And So It Is. . .

I don’t know a single person who was not affected by the horrific events of last week–black, white, green, purple. Everyone who heard and saw what happened in Charleston, SC had to be touched by  incredible, ghastly images of wounded hearts grasping for air through tears of anguish and painful disbelief. Could this be possible? Could this monstrous hatred of black people still be alive to this “uber” degree? STILL? STILL?

People in their 70’s and 80’s, like me, thought we had seen the last of such insanity in our “diverse” American society. Yes, we continue to experience the occasional “wrongful death” episode that victimizes individuals of color, like the most recent ones; unarmed black men being killed by police, but we thought the old days of random meanness toward groups of black people were over, gone, in the past–at least, I did. “Shock and Awe” are words that I’d come to ascribe to war vernacular–stuff that happened “over there” in other countries. But here it was, in my living room! My people being gunned down like dogs in the only place that has been deemed “safe” among African Americans–brought to my eyes by my trusted constant companion, Television. What I felt, watching the initial reviews of what happened, was “shock” and compelling “awe.” Anger and anguish settled in later as the story unfolded to reveal who the shooter was, and what his stated aims were.

As a teacher, I couldn’t help noticing Dylann Roof’s youthful countenance. How many times have I seen those eyes, that hair, that white face in one of my classrooms? I took it all for granted–just another kid, I’d always thought–color never mattered to me in my role as instructor and school “Mom.” Once on campus, and inside my classrooms, I really don’t think color, especially mine, mattered to my students, either. Along with the state’s curriculum, I taught them what love meant; praising them through their triumphs, channeling their interests, chastising them appropriately when behavior called for chastening.  It’s the playbook of parenting and teaching–the co-mingling of roles that has under-girded our civilization for centuries.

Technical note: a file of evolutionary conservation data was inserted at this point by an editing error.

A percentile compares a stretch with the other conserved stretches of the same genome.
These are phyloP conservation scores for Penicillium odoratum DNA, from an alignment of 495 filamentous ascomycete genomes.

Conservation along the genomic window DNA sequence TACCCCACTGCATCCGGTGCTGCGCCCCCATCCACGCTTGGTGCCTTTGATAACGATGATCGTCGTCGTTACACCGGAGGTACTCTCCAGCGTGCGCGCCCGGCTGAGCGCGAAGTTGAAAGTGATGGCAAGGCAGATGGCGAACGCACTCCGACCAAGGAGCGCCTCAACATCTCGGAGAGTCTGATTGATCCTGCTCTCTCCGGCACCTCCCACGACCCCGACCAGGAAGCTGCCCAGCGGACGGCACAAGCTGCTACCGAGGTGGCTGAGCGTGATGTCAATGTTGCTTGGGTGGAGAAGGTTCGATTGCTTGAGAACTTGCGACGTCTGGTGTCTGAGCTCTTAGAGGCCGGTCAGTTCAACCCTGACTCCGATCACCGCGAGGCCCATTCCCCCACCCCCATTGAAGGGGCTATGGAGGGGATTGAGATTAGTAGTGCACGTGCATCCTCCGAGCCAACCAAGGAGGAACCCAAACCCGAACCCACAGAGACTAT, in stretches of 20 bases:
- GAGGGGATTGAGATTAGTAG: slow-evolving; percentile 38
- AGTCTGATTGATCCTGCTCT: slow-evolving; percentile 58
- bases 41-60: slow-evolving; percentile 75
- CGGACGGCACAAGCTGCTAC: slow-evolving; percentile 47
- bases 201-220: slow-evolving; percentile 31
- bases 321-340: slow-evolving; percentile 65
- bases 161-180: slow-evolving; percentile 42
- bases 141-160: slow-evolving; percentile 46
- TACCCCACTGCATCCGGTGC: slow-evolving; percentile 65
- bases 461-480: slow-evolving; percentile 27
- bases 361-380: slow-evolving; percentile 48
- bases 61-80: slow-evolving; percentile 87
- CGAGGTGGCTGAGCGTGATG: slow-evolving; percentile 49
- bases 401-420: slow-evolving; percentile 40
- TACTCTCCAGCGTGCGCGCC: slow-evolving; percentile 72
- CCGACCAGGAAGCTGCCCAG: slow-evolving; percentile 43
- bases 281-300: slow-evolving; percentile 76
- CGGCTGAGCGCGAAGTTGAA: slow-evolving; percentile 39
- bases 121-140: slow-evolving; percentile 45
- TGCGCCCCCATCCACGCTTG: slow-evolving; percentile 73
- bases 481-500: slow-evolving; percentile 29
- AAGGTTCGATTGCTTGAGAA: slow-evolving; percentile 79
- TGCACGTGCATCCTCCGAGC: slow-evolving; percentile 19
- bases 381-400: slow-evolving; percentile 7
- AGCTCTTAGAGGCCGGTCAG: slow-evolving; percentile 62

School integration was supposed to meld together black, white, and brown students in a way that would eliminate color-consciousness among kids and make possible friendships and alliances that would change race relations in cities and boroughs North to South, East to West. That “dream”, it seems, according to the news of the day,  is yet to be realized. Although Roof attended school with black people and is reported to have had black friends, somewhere, somehow, he still embraced a sense of superiority of them that provided the incentive to “kill black people.” So where did that come from? Assuredly, he was not born with it. No baby leaves the womb with that assignment. I assert that the media, my constant and trusted friend, has been a much more effective teacher of Dylann Roof than the ones in his classrooms. One only has to focus on what is being “taught” in social media: video games, music streaming, Facebook, Insta-Gram and others to understand how impactful are the contents of such programs. We should not be surprised. What we should be, I believe, is ASHAMED.

As parents, teachers, and just plain citizens, we have allowed everyone else, no matter how depraved, perverted, and patently inadequate, to influence the hearts and minds of our kids with smutty, low-class visual images performed by all races and sensuous, sex-oriented audio recordings. We tune in to what they want to hear on our car radios–no matter how lewd or inappropriate lyrics may be, we defer to their “taste” in TV shows and DVD’s–no matter how violent and profane, as if they were astute judges of what is wholesome to take into their immature psyches. Yes, we are contributors to the “New Normal” that pervades our society–especially among our young. It’s no wonder that a  21 year-old “kid”–white, black or green–growing up in such an atmosphere, without the sage guidance and observation of adults would conceive of perpetrating such a heinous, hate-filled act as that which took place in the African American Episcopal Church in Charleston,South Carolina. It’s where black people most definitely would be on a Wednesday night.

I, for one, am tired of hearing the default cliche about incidents,such as this one, being a “wake up call.” If we choose to sleep on in the face of what is destroying our kids, our “dream” of a more peaceful, equitable world will continue to bring up nightmares. It’s time to wake up and “root” out what is rotting the fabric of our society.


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